Another common example is a routine mammogram, which is preventive for women age 55 and older. But if a woman finds a lump in her breast and decides to get a mammogram, it would not be considered preventive because the symptom already existed. The same goes for women who have been diagnosed or received treatment in the past. Their mammograms would fall under routine chronic care.

What should employees be encouraged to do?

Organizations should make sure employees are familiar with how preventive care works under their benefits plan. Their insurance carriers can provide a list of all the preventive services available.

It’s also important to encourage employees to ask their questions when they go to the doctor, such as why a test or service is being ordered. That will help employees make sure they know how they will be charged and still get the care they need.

Insights Health Care is brought to you by Medical Mutual

How to size up the metallics — bronze, silver, gold and platinum health plans

Gold, silver and bronze are familiar categories for fans of the Olympic Games, but before the advent of the Affordable Care Act (ACA) in 2009, it was unlikely that many Americans associated those metals with health insurance.

“The terms bronze, silver, gold and platinum are part of a new era of health insurance comparison shopping,” says Adam Pittler, director of Product Development of UPMC Health Plan. “These metallic levels have been designed to help persons purchasing health insurance by providing more information.”

The Open Enrollment period for ACA coverage in 2016 that began Nov. 1, 2015, ends Jan. 31, 2016.

Smart Business spoke with Pittler about the “metallics” and how they can impact health insurance decisions in the years ahead.

Why do plans on the ACA Marketplace use the metallic terms?

The metal tiers are in place to provide consumers with a standard measurement to make it easier to compare plans and to understand which plans offer more comprehensive coverage and cover a greater portion of health care costs.

Plans in each category are assigned what is referred to as an ‘actuarial value.’ That refers to the share of health care expenses that the specific plan will cover.

If, for instance, you decide to purchase a bronze plan you will need to pay the most out of pocket. The plans are rated up from there — silver, gold and platinum, the highest. Platinum plans are the most generous and carry the highest premiums, but also have the lowest out-of-pocket costs. For example, a bronze plan will cover 60 percent of health care costs, a silver plan will cover 70 percent, a gold plan 80 percent and a platinum plan will cover 90 percent.

It’s important to remember that the metallic categories do not correspond to the amount or to the quality of care that you get with that plan.

Do the plans have any similarities?

All plans — bronze, silver, gold and platinum — must provide a minimum level of coverage in 10 categories, which are known as essential health benefits. These include prevention and wellness, ambulatory (outpatient) care, laboratory services, emergency care, hospitalization, maternity and newborn care, pediatric care (medical, dental and vision), mental health and substance use disorder services, prescription medications, rehabilitation and habilitation.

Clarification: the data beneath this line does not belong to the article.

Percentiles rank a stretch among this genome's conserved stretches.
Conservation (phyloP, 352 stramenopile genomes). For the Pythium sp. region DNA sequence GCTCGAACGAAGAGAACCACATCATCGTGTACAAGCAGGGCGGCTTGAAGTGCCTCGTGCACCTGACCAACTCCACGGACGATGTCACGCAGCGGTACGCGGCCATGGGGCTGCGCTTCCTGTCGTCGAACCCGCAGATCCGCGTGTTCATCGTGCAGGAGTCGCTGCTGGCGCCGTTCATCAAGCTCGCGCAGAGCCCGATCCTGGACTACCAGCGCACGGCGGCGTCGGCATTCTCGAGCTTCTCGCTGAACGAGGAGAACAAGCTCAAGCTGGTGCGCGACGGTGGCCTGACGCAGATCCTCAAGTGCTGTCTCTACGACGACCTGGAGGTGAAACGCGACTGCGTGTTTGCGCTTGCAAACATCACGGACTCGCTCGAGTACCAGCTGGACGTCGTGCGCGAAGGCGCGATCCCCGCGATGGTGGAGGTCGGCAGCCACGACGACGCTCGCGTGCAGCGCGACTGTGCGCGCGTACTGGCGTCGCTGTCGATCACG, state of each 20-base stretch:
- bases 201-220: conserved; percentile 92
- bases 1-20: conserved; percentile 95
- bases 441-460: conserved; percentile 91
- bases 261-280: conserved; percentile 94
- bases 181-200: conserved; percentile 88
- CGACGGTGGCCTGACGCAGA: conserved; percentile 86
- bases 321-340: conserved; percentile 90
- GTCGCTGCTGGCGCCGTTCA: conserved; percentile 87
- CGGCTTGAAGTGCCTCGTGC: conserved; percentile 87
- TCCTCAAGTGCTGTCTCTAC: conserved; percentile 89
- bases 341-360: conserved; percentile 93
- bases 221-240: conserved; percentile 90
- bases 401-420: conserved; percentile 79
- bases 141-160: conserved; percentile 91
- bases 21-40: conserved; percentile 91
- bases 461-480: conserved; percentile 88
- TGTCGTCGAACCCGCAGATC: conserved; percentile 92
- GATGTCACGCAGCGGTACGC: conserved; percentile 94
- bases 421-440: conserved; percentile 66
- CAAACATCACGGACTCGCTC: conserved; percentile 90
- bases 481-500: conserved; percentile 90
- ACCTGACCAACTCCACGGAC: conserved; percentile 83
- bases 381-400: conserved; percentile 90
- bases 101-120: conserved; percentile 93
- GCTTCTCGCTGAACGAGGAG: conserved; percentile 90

So, it doesn’t matter which metallic level you choose, all plans are guaranteed to provide at least this level of benefits.

How do you evaluate plans on the same metallic level?

You need to carefully review the details of each health insurance plan that is offered at that level. This includes the cost of monthly premiums, deductibles, copayments and coinsurance. All insurers are required to provide an easy-to-read summary of benefits and coverage to help compare plans.

Even though two plans might be on the same level, the cost to an individual consumer may differ. This could be because of out-of-pocket expenses that are accrued and are dependent on the health services needed.

What about tax credits?

Consumers looking to maximize tax credits and subsidies should probably look to silver level plans. The sizes of the tax credits are based on income level and the cost of the second-lowest silver plan in each region. The tax credit remains the same for all levels. So, it covers more of the premium at a silver level than it does at the gold and platinum levels.

Persons who are entitled to subsidies need to enroll in a specific silver plan in order to receive it.

How important is it to estimate costs?

Most insurance purchasers are focused totally on the cost of the premium and do not think about what their estimated total health care costs could be for an entire year. That means trying to make an estimate of what your out-of-pocket liability will be.

You have to determine if a higher monthly premium would be worth it in order to decrease out-of-pocket expenses.

Insights Health Care is brought to you by UPMC Health Plan

How gain share models put the control back with the member and provider

In today’s health care system, there’s a lot of misalignment. People feel the insurance companies are just out to make money. They perceive that the providers are struggling and building more services, more MRIs, more tests, more this and that. And the member is caught in the middle, says Mark Haegele, regional vice president of sales at HealthLink.

The employers aren’t in alignment with the insurance company. The insurance company isn’t really in alignment with the member. And the member isn’t in alignment with the provider.

Many in the health care industry are working to change that.

“It goes by a lot of different names in the industry, and I don’t think that the industry has settled on a specific name because there are so many different variations on the theme,” Haegele says.